In one of his last diary entries, Japanese teacher Yoshio Kudo lamented workdays that started early and could last until nearly midnight. Two months later, he suffered “karoshi” — death from overwork.
Kudo’s taxing schedule was far from an exception in Japan, where teachers work some of the longest hours in the world, saddled with tasks from cleaning and supervising school commutes to after-school clubs.
A 2018 Organisation for Economic Co-operation and Development survey found that Japanese middle-school teachers work 56 hours a week, versus an average 38 hours in most developed countries.
Yet that still fails to account for their astonishing amounts of overtime.
One investigation by a union-affiliated think tank found that school teachers work an average 123 hours of overtime each month, pushing their weekly workload well beyond the so-called “karoshi line” of 80 hours.
Teachers say they are reaching breaking point, and some have challenged the culture with lawsuits. This year, Japan’s ruling party established a task force to study the issue.
That came too late for Kudo, a middle-school teacher, who in 2007 died of a brain haemorrhage at the age of 40.
At his funeral, stunned students told his wife Sachiko that the lively physical education teacher was the “furthest imaginable person from death.”
“He just loved working with kids,” Sachiko, 55, said.
However, in his final weeks, he was struggling with his hours.
“Toward the end, he was telling me that teachers should stop working like this and that he wanted to lead that change in the future,” his widow said.
Japanese authorities have ordered steps including outsourcing and digitalizing some tasks.
“Our measures to reform work conditions for teachers are making steady progress,” Japanese Minister of Education, Culture, Sports, Science and Technology Keiko Nagaoka told the Japanese parliament in October.
However, she said that many “continue to work long hours” and “efforts need to be accelerated.”
Japanese Ministry of Education, Culture, Sports, Science and Technology data shows a gradual decline in overtime, but experts see little fundamental change.
From reams of paperwork to tasks like lunch distribution, leading daily cleaning sessions with students and monitoring children on their way to and from school, teachers in Japan “have in a way become handymen,” school management consultant Masatoshi Senoo said.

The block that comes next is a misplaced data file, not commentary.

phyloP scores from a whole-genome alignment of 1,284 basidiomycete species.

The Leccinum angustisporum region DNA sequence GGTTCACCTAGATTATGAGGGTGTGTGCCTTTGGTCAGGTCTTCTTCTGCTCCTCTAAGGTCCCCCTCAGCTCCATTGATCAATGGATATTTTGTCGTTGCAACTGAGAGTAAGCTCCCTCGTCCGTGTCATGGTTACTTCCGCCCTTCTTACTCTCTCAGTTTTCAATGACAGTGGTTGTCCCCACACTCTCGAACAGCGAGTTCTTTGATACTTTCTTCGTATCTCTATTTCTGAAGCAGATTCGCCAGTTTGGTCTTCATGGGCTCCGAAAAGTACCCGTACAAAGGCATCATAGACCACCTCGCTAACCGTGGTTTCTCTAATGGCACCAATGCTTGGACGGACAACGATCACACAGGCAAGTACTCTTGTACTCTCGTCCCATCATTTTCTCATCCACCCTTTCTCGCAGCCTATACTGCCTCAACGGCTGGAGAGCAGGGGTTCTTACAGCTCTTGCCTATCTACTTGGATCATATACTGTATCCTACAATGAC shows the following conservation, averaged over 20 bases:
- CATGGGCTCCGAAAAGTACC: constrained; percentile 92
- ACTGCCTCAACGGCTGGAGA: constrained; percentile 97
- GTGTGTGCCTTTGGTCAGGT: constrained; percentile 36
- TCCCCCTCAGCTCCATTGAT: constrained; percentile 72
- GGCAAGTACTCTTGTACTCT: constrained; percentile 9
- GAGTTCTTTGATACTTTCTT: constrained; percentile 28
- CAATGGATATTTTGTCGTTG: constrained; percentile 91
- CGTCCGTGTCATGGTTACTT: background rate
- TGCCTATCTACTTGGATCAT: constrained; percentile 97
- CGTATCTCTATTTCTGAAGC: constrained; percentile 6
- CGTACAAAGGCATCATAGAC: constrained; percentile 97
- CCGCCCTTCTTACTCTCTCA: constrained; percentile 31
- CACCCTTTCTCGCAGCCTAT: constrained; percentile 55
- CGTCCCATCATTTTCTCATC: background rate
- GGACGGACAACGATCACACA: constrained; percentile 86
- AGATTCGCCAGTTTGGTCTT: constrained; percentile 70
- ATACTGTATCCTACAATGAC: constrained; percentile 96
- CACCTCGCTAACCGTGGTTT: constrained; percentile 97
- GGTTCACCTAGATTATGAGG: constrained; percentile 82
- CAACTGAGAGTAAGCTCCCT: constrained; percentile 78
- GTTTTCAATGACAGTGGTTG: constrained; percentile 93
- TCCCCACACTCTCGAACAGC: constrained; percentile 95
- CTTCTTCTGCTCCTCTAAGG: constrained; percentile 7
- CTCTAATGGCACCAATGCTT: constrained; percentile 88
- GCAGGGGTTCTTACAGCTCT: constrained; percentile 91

“What should really be the responsibility of parents sometimes spills over onto teachers, who can even be sent to apologize to local residents when students misbehave at parks or convenience stores,” he said.
One of the most all-consuming tasks is the supervision of student sports and cultural “club” activities, typically conducted after school and on weekends.
“Being assigned as primary supervisor of one of these clubs usually means you have to kiss your weekends goodbye,” said Takeshi Nishimoto, a high-school history teacher in Osaka.
In June, Nishimoto, 34, won a rare lawsuit seeking compensation for stress from overwork.
He filed the suit after coming close to a nervous breakdown in 2017, when the then-rugby club supervisor worked 144 hours of overtime in a single month.
Experts say teachers are particularly vulnerable to overwork because of a decades-old law that essentially prevents them from being paid for overtime.
Instead, the law adds eight hours’ worth of extra pay to their monthly salaries, a framework that Nishimoto says results in “making teachers work without limits for fixed pay.”
Masako Shimonomura, a middle-school physical education teacher in Tokyo’s Edogawa ward, said it can feel hard to take a proper break in her day.
“Not everything about this job is ‘black’ though,” she said, using a Japanese term for exploitative labor.
“There are some moments I live for, like watching students in my softball club shine and smile at tournaments,” said the 56-year-old, whose desk is covered with stacks of files and documents.
However, she said she fears that if conditions do not improve, “the image of our profession as ‘black’ will dominate for younger generations.”
An investigation by the Mainichi newspaper revealed that in the decade to 2016, there were 63 public school teacher deaths classified as caused by overwork.
However, it took Kudo’s widow five years to get her husband’s death recognized as karoshi, a task complicated by the lack of records for his work hours.
She said that teaching is often seen as a “sacred job” devoted to children, so anything viewed as selfish — including taking note of hours worked — can be frowned upon.
“So many teachers regret that they lived their lives without stopping to enjoy the growth of their own children,” she said.
A former schoolteacher herself, Sachiko now heads an anti-karoshi group in central Japan.
“I feel like my husband and I are working together to follow through on his last words — that he wants to change the working practices of teachers.”
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